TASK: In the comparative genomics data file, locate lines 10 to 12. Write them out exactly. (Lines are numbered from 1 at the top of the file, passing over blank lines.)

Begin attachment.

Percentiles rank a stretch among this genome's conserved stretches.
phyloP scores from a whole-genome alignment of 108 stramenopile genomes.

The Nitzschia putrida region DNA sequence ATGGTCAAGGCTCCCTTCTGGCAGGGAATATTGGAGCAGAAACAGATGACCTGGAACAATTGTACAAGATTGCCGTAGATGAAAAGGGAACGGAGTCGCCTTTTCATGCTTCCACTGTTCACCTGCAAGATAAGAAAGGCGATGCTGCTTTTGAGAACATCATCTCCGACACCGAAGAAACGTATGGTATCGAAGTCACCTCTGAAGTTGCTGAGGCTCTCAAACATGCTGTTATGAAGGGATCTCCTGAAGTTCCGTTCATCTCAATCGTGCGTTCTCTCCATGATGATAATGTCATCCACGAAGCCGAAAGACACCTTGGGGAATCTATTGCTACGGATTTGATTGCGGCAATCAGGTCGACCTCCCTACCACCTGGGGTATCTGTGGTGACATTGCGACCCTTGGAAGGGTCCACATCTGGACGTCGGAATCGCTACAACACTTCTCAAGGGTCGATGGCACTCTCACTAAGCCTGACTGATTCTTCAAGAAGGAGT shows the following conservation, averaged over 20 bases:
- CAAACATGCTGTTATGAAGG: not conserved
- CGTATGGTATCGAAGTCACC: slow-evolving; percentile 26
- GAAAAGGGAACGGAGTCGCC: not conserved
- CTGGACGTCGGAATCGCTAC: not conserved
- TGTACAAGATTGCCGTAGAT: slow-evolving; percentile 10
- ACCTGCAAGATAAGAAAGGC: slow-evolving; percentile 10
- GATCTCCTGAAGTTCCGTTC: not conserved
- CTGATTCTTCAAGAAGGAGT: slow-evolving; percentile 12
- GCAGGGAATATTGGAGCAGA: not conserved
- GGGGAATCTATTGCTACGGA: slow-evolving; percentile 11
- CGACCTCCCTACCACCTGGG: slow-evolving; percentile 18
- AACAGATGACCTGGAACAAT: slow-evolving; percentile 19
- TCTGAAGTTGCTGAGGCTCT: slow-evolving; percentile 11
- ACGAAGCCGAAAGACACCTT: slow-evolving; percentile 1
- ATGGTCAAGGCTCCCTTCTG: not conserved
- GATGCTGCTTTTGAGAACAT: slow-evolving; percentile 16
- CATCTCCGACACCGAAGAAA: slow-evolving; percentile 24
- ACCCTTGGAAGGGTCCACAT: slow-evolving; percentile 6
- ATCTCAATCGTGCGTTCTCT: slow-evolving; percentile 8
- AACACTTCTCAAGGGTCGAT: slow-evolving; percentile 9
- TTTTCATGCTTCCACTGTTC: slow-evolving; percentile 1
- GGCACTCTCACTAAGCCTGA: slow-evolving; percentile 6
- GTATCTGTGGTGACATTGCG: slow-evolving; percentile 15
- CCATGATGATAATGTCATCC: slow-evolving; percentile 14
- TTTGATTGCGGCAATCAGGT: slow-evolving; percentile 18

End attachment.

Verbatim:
- GATCTCCTGAAGTTCCGTTC: not conserved
- CTGATTCTTCAAGAAGGAGT: slow-evolving; percentile 12
- GCAGGGAATATTGGAGCAGA: not conserved